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Let $n>0$, $\mathbb S^n$ be $n$-sphere and $1\in \mathbb S^n$ be its north pole.

A am looking for an example of compact manifold $M$ with a continuous $n$-parameter family off maps $h_x\colon M\to M$, $x\in \mathbb S^n$ such that

  • $h_1=\mathop{\rm id}_M$
  • For any Riemannian metric $g$ on $M$ and any family of maps $h'_x\sim h_x$ (i.e., such that the maps $h,h'\colon \mathbb S^n\times M\to M$ are homotopic) there is $x\in\mathbb S^n$ such that the Lipschitz constant of $h'_x\colon (M,g)\to(M,g)$ is $\ge 10000$.


  • I think about this problem for few years; I do not think it is an easy one, but I want to make sure that I did not miss a well known trick. A positive answer might have interesting consequences for collapsing with lower curvature bound.
  • If $n=0$, so $\mathbb S^0=\{+1,-1\}$ then $M=\mathbb T^k$ and $h_{-1}=$ a hyperbolic linear map with a big eigenvalue will do.
  • Denote by $F$ the space of all maps $M\to M$. If $\pi_n(F,\mathop{\rm id}_M)$ is finitely generated then for every $h_x\colon (M,g)\to (M,g)$ there is $h'_x$ with a fixed Lipschitz constant $L=L(M,g)$ for all $x$.
  • I know few examples of families $h_x$ for which one can not find a metric $g$ and homotopic family $h'_x$ with Lipschitz constant $=1$ (in other words the family can not be made isometric).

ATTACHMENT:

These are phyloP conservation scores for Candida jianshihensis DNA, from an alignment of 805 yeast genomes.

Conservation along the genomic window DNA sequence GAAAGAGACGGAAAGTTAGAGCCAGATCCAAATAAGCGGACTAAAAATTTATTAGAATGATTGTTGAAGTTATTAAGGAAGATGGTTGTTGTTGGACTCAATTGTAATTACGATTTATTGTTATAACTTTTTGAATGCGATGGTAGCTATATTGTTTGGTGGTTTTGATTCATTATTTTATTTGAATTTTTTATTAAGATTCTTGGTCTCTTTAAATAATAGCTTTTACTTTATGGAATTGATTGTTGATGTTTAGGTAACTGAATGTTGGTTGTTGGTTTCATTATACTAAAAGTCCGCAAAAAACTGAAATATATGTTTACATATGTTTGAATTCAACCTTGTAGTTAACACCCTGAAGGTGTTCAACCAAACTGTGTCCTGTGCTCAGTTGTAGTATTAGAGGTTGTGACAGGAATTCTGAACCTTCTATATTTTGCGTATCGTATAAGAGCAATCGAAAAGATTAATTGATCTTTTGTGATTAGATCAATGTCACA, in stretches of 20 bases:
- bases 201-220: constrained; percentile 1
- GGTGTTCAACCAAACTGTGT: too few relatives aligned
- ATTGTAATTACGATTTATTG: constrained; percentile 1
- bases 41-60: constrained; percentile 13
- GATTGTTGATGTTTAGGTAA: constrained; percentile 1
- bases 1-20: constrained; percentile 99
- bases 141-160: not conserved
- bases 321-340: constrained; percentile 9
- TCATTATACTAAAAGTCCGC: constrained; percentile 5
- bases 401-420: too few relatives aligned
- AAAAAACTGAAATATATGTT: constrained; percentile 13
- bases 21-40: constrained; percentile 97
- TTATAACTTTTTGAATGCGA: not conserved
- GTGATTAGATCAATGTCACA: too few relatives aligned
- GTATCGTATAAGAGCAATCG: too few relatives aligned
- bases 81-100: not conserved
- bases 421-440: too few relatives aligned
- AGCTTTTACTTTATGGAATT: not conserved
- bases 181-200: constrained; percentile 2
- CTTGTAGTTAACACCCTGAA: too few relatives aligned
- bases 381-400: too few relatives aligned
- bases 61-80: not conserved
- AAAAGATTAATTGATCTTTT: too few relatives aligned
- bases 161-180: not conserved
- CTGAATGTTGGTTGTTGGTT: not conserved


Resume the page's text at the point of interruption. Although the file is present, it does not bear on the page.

• I do not know an answer even if instead of 10000 I would have $1+\varepsilon$ for a fixed $\varepsilon> 0$.
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So is the following rephrasing correct: The question is whether any element in $\pi_k(Map(M,M))$ lies in the image of $\pi_k(Lip_{10000}(M,g))$ for any Riemannian metric $g$ on $M$, where $Lip_C(M,g)$ denotes the space of self maps of $(M,g)$ Lipschitz constant $C$. – HenrikRüping Jun 11 '12 at 11:01
The paper "Homotopical effects of dilation" by Gromov considers similar question, but I haven't checked the exact relationship. Links: , or (non-paywalled) – Lennart Meier Jun 11 '12 at 12:00
@Henrik: it is almost correct, you should change "any" to "some". – Anton Petrunin Jun 11 '12 at 16:19
If it were me, I'd try to start : Let $\Sigma$ be an exotic $n$-sphere. By conjugacy through the round sphere, this carries a very-transitive action by homeomorphisms of $S O (n+1)$; this action cannot be by diffeomorphisms, or else one could use it to give $\Sigma$ an $S O (n+1)$-equivariant Riemann metric... But I can't see whether this is helpful after perturbing away from the subspace of group actions; still, I do expect exotic spheres to be useful somewhere, especially since it is known that some carry obstructions to global curvature positivities. – some guy on the street Jul 5 '12 at 16:09

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